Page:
Spectre of ghost estate haunts D4's residents
Published 07/08/2011 | 05:00
YOU know things are bad when Shrewsbury Road in Dublin 4 is showing some of the symptoms of a dreaded ghost estate.
Two of these empty properties, No 1 & No 3, are owned by financier Derek Quinlan, who is now said to have moved from Switzerland to England. The Belgians are withdrawing from No 2 -- the Embassy consulate, which is owned by a mysterious "Lady Judge" who lives in the UK -- and are moving to a more modest property on Elgin Road.
Next door to these is Dr Frank Muldowney. His house adjoins that of Larry O'Mahoney. O'Mahoney was declared bankrupt in the UK in the past few weeks. He extended his 'small' house at great expense and made it a seven-bedroom/five-bathroom mansion.
The blinds are down in the O'Mahoney house and one resident of the road quipped that Dr Muldowney was somewhat "marooned" between these busted Celtic Tigers. Dr Muldowney's daughter, Kathy, is married to Michael Smurfit Jnr and they reside on the perpendicular Ailesbury Road.
Walford, which was sold for €58m in 2005, is also vacant. The Chester Beatty Library site is vacant. Woodside is up for sale, as is Thorndene, the home of 'Dragon' Niall O'Farrell.
There are also a number of houses that are rented to embassies -- Paddy Kelly's to the Chinese; Sean Dunne's to the South Africans.
The more established denizens on Shrewsbury Road are a tightly knit group. The chairman of the exclusive Shrewsbury Road Environmental and Protection Association is the Gowan Group's Michael Maughan. Frances Blake, wife of cardiologist Sean Blake, is the honorary secretary and solicitor Ann Neary is the honorary treasurer.
"We have striven like the Irish Georgian Society to protect this road where people have bought a certain sized house," says Maughan. "A large house needs a certain sized garden, not a chopped up one. People also need security and privacy." He stresses the fact that tourist buses "come up and down the road".
"I grew up on Merrion Square and then we moved to Fitzwilliam Square. I feel very strongly about preserving the buildings here for future generations," he adds.
It might be thought that many of the nouveau riche who inhabit the palatial residences are a new breed on the road. Not so. The census of 1911 shows that building contractors lived side by side with retired colonels.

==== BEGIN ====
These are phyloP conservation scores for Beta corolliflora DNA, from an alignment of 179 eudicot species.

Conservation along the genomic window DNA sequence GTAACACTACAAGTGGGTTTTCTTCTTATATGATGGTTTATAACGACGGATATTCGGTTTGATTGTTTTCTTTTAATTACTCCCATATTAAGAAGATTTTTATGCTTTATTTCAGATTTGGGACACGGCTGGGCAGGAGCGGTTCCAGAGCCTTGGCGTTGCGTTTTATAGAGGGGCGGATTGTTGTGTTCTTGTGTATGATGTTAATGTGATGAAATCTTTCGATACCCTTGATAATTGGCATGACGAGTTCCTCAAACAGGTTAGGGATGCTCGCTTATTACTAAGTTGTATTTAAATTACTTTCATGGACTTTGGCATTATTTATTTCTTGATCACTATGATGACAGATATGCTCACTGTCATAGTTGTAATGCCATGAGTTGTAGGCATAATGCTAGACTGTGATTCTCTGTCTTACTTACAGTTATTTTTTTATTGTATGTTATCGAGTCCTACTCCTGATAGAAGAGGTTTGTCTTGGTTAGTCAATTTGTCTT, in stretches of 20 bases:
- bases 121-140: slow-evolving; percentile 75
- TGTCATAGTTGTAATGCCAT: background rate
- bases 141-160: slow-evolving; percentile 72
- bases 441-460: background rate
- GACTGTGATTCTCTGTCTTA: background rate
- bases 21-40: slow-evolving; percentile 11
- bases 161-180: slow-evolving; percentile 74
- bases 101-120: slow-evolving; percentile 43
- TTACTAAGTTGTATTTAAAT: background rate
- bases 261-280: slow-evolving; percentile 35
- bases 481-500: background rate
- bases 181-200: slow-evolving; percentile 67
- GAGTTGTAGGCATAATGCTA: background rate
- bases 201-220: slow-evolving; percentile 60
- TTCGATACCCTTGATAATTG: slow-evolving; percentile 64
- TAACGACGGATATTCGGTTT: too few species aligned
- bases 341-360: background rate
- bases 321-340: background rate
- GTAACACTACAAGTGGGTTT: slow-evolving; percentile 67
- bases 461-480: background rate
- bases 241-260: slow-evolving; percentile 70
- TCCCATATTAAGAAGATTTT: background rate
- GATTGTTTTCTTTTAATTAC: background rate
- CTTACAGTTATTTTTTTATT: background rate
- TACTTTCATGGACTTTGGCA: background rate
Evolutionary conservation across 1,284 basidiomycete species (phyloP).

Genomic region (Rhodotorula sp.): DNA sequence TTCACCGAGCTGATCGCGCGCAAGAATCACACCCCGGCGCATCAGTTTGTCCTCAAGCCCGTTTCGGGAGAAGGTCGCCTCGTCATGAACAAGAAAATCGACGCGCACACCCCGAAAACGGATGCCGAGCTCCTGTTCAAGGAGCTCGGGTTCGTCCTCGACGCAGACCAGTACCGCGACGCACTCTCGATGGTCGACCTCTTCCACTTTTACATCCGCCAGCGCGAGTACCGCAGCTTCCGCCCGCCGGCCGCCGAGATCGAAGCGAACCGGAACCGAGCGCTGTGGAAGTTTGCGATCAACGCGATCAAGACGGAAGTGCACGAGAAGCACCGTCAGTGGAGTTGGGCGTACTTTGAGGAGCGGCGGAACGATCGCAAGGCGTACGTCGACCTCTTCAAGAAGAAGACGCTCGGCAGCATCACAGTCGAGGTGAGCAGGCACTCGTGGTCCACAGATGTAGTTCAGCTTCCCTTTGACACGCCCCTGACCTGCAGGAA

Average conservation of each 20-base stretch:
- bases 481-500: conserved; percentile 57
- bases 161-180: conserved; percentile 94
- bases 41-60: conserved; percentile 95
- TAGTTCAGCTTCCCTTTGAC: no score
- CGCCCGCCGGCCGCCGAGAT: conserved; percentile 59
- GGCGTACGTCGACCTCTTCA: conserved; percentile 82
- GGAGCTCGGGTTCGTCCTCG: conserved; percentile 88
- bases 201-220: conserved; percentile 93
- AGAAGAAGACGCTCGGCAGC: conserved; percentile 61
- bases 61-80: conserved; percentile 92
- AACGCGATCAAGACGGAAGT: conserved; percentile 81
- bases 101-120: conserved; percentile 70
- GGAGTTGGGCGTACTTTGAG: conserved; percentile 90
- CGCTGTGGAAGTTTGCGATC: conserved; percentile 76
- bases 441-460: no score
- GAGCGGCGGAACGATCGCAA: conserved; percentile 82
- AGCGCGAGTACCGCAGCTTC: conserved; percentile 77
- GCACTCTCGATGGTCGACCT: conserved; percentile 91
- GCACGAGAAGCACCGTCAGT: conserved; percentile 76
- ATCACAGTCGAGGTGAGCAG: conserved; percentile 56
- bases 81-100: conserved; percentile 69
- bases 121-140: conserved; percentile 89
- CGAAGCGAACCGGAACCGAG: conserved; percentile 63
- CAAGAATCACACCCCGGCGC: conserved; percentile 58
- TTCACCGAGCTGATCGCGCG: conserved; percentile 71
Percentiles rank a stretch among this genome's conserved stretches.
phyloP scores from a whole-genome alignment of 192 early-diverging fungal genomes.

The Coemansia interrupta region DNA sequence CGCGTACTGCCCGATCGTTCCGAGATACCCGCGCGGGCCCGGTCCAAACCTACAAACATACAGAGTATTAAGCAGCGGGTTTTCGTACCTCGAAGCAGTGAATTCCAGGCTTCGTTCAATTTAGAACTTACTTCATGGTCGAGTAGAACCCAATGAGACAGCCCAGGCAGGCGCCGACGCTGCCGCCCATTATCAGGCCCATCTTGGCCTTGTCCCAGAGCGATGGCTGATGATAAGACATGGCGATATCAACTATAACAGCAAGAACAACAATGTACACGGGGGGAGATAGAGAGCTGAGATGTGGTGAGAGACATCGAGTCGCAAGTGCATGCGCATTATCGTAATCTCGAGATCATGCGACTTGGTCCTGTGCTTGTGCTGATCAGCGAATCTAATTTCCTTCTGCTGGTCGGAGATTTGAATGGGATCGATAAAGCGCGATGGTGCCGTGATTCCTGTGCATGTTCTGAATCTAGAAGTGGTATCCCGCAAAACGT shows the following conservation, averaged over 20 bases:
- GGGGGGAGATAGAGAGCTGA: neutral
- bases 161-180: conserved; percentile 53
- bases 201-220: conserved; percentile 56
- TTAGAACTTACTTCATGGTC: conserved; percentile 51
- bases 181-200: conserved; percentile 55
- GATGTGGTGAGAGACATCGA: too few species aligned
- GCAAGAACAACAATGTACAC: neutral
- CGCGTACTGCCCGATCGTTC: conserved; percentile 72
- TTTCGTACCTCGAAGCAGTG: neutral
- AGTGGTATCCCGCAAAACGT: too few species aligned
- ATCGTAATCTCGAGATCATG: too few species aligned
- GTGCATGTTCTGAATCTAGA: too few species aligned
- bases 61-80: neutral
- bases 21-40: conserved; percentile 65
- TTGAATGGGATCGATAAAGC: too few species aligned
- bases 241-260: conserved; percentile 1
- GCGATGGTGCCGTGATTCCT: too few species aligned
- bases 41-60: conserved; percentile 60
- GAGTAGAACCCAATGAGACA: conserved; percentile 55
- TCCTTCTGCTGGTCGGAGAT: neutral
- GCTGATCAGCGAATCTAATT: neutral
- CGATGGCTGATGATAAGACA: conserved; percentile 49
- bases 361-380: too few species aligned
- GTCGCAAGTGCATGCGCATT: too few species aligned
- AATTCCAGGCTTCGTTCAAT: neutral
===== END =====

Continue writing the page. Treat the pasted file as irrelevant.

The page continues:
One hundred years ago, according to the 1911 census, residents included retired Colonel Henry Waugh Renny-Tailyour, managing director of Guinness. Another regimental type on the road was a colonel in the army ordnance department who went on to become Major General Sir Hugh Whitchurch Perry.
John C Parkes, proprietor of an iron and brass foundry in the Coombe, was the owner of Woodside. The property later became the Church of Ireland Archbishop's Palace and is now owned by the Pharmaceutical Society of Ireland, which has it up for sale.
William J M Starkie is listed as resident commissioner of national education. Also included is an Elizabeth Mary Hull and her son, Alexander Edward Hull, a building contractor C E, who built some of the residences now standing along Shrewsbury Road.
For many years, no houses were sold on Shrewsbury Road. Then an explosion of sales took place which was fuelled by developers' money.
On the left-hand side of the road, after Derek Quinlan's two properties, Dr Muldowney's and Larry O'Mahoney's houses is solicitor Ann Neary. Further on from her is the beautiful Fintragh -- formerly the home of the Assaf family and currently occupied by Dr Hugh O'Neill.
Other residents include aviation guru Des McEvaddy, former hotelier David Doyle, businessman Peter Gleeson of Castle Hosiery, mobile phone billionaire Denis O'Brien, Professor Tim Coonihan and cinema mogul Paul Anderson and his wife Margaret.
Across the road are homes owned by Bob Hughes, who is ex-Bank of Ireland; and businessmen Stephen McKenzie, Michael and Gemma Maughan and Paul Coulsin. David McCann of banana company Fyffes and Carl McCann of Total Produce both own houses on Shrewsbury road.
Other houses are owned by Sean and Frances Blake and by Fred and Patricia Trenaman, who are directors of APA Holdings, a window and conservatory company. Their daughter Gillian is married to Dunnes Stores' heir Paul McMahon. Senior counsel Dermot Gleeson, former chairman of AIB, lives on the road and nearby is Derek Quinlan's old house (he once owned three on Shrewsbury Road), which has been sold to Gary Burke of Pembroke Capital.